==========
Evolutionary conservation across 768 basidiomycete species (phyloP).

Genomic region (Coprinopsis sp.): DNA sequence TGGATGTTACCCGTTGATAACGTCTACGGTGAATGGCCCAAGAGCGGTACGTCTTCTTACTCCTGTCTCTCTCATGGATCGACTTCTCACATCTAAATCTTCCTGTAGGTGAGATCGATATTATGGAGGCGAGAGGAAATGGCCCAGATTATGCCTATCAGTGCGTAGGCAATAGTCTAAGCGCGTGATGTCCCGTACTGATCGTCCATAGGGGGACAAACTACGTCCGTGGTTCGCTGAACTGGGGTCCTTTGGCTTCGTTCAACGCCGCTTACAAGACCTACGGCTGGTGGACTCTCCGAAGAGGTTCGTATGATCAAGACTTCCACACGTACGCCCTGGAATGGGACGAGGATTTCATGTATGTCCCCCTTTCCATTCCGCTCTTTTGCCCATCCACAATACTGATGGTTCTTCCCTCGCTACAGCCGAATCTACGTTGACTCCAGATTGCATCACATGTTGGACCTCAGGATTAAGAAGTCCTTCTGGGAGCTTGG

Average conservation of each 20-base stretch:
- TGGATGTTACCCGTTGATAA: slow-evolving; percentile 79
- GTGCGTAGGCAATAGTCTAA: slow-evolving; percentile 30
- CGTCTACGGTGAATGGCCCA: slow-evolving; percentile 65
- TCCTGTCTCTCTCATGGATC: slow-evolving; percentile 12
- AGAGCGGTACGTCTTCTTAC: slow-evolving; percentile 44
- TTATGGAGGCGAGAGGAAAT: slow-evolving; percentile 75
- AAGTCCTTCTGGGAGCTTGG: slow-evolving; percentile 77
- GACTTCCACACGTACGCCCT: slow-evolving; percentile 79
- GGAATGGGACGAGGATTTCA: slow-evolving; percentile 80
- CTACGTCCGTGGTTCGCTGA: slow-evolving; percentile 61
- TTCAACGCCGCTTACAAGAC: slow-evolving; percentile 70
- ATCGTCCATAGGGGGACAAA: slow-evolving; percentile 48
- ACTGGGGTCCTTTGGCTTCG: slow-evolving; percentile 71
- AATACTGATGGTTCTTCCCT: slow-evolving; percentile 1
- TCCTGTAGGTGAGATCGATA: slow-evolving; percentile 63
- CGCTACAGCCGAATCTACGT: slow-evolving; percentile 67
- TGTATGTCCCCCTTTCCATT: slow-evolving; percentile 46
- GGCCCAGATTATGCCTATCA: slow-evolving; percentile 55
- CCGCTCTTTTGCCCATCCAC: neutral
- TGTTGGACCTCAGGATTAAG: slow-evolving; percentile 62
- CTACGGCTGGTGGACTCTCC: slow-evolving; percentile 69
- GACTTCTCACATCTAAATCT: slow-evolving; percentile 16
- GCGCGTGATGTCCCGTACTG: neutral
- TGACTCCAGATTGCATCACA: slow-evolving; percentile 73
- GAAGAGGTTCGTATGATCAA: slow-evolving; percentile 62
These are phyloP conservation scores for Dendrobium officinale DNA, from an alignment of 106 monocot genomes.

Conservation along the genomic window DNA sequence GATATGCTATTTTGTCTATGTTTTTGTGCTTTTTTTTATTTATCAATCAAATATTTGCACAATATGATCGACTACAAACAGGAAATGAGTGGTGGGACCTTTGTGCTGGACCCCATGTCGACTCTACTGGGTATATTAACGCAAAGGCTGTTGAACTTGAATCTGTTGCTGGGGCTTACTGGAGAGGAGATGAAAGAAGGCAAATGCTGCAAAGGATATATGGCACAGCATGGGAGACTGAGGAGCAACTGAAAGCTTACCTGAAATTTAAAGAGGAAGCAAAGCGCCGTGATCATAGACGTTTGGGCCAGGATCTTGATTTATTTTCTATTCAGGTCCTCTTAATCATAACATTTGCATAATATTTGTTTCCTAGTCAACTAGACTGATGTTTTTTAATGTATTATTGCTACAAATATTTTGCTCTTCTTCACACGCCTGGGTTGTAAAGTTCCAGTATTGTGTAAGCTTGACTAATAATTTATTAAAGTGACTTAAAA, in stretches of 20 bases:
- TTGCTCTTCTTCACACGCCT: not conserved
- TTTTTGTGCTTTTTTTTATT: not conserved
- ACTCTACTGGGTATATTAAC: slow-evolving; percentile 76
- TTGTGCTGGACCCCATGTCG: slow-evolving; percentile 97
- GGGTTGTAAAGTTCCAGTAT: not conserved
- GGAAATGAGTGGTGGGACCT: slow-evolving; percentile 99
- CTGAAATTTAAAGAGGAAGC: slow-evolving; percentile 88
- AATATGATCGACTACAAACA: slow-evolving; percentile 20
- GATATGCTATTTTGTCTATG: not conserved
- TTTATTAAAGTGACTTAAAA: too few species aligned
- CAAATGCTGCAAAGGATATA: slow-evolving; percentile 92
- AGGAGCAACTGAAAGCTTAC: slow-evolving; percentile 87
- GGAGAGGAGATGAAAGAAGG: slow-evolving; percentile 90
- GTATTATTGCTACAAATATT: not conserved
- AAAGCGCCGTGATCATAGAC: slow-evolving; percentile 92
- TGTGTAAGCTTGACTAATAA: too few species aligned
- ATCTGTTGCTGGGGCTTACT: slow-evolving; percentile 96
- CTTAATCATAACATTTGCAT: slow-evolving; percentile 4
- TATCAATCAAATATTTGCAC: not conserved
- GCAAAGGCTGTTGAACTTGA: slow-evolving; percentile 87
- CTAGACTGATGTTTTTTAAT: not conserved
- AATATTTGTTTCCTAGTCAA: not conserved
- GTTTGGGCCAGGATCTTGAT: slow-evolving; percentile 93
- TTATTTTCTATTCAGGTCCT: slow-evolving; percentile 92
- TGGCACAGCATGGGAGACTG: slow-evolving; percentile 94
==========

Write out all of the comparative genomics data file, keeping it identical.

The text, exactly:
Evolutionary conservation across 768 basidiomycete species (phyloP).

Genomic region (Coprinopsis sp.): DNA sequence TGGATGTTACCCGTTGATAACGTCTACGGTGAATGGCCCAAGAGCGGTACGTCTTCTTACTCCTGTCTCTCTCATGGATCGACTTCTCACATCTAAATCTTCCTGTAGGTGAGATCGATATTATGGAGGCGAGAGGAAATGGCCCAGATTATGCCTATCAGTGCGTAGGCAATAGTCTAAGCGCGTGATGTCCCGTACTGATCGTCCATAGGGGGACAAACTACGTCCGTGGTTCGCTGAACTGGGGTCCTTTGGCTTCGTTCAACGCCGCTTACAAGACCTACGGCTGGTGGACTCTCCGAAGAGGTTCGTATGATCAAGACTTCCACACGTACGCCCTGGAATGGGACGAGGATTTCATGTATGTCCCCCTTTCCATTCCGCTCTTTTGCCCATCCACAATACTGATGGTTCTTCCCTCGCTACAGCCGAATCTACGTTGACTCCAGATTGCATCACATGTTGGACCTCAGGATTAAGAAGTCCTTCTGGGAGCTTGG

Average conservation of each 20-base stretch:
- TGGATGTTACCCGTTGATAA: slow-evolving; percentile 79
- GTGCGTAGGCAATAGTCTAA: slow-evolving; percentile 30
- CGTCTACGGTGAATGGCCCA: slow-evolving; percentile 65
- TCCTGTCTCTCTCATGGATC: slow-evolving; percentile 12
- AGAGCGGTACGTCTTCTTAC: slow-evolving; percentile 44
- TTATGGAGGCGAGAGGAAAT: slow-evolving; percentile 75
- AAGTCCTTCTGGGAGCTTGG: slow-evolving; percentile 77
- GACTTCCACACGTACGCCCT: slow-evolving; percentile 79
- GGAATGGGACGAGGATTTCA: slow-evolving; percentile 80
- CTACGTCCGTGGTTCGCTGA: slow-evolving; percentile 61
- TTCAACGCCGCTTACAAGAC: slow-evolving; percentile 70
- ATCGTCCATAGGGGGACAAA: slow-evolving; percentile 48
- ACTGGGGTCCTTTGGCTTCG: slow-evolving; percentile 71
- AATACTGATGGTTCTTCCCT: slow-evolving; percentile 1
- TCCTGTAGGTGAGATCGATA: slow-evolving; percentile 63
- CGCTACAGCCGAATCTACGT: slow-evolving; percentile 67
- TGTATGTCCCCCTTTCCATT: slow-evolving; percentile 46
- GGCCCAGATTATGCCTATCA: slow-evolving; percentile 55
- CCGCTCTTTTGCCCATCCAC: neutral
- TGTTGGACCTCAGGATTAAG: slow-evolving; percentile 62
- CTACGGCTGGTGGACTCTCC: slow-evolving; percentile 69
- GACTTCTCACATCTAAATCT: slow-evolving; percentile 16
- GCGCGTGATGTCCCGTACTG: neutral
- TGACTCCAGATTGCATCACA: slow-evolving; percentile 73
- GAAGAGGTTCGTATGATCAA: slow-evolving; percentile 62
These are phyloP conservation scores for Dendrobium officinale DNA, from an alignment of 106 monocot genomes.

Conservation along the genomic window DNA sequence GATATGCTATTTTGTCTATGTTTTTGTGCTTTTTTTTATTTATCAATCAAATATTTGCACAATATGATCGACTACAAACAGGAAATGAGTGGTGGGACCTTTGTGCTGGACCCCATGTCGACTCTACTGGGTATATTAACGCAAAGGCTGTTGAACTTGAATCTGTTGCTGGGGCTTACTGGAGAGGAGATGAAAGAAGGCAAATGCTGCAAAGGATATATGGCACAGCATGGGAGACTGAGGAGCAACTGAAAGCTTACCTGAAATTTAAAGAGGAAGCAAAGCGCCGTGATCATAGACGTTTGGGCCAGGATCTTGATTTATTTTCTATTCAGGTCCTCTTAATCATAACATTTGCATAATATTTGTTTCCTAGTCAACTAGACTGATGTTTTTTAATGTATTATTGCTACAAATATTTTGCTCTTCTTCACACGCCTGGGTTGTAAAGTTCCAGTATTGTGTAAGCTTGACTAATAATTTATTAAAGTGACTTAAAA, in stretches of 20 bases:
- TTGCTCTTCTTCACACGCCT: not conserved
- TTTTTGTGCTTTTTTTTATT: not conserved
- ACTCTACTGGGTATATTAAC: slow-evolving; percentile 76
- TTGTGCTGGACCCCATGTCG: slow-evolving; percentile 97
- GGGTTGTAAAGTTCCAGTAT: not conserved
- GGAAATGAGTGGTGGGACCT: slow-evolving; percentile 99
- CTGAAATTTAAAGAGGAAGC: slow-evolving; percentile 88
- AATATGATCGACTACAAACA: slow-evolving; percentile 20
- GATATGCTATTTTGTCTATG: not conserved
- TTTATTAAAGTGACTTAAAA: too few species aligned
- CAAATGCTGCAAAGGATATA: slow-evolving; percentile 92
- AGGAGCAACTGAAAGCTTAC: slow-evolving; percentile 87
- GGAGAGGAGATGAAAGAAGG: slow-evolving; percentile 90
- GTATTATTGCTACAAATATT: not conserved
- AAAGCGCCGTGATCATAGAC: slow-evolving; percentile 92
- TGTGTAAGCTTGACTAATAA: too few species aligned
- ATCTGTTGCTGGGGCTTACT: slow-evolving; percentile 96
- CTTAATCATAACATTTGCAT: slow-evolving; percentile 4
- TATCAATCAAATATTTGCAC: not conserved
- GCAAAGGCTGTTGAACTTGA: slow-evolving; percentile 87
- CTAGACTGATGTTTTTTAAT: not conserved
- AATATTTGTTTCCTAGTCAA: not conserved
- GTTTGGGCCAGGATCTTGAT: slow-evolving; percentile 93
- TTATTTTCTATTCAGGTCCT: slow-evolving; percentile 92
- TGGCACAGCATGGGAGACTG: slow-evolving; percentile 94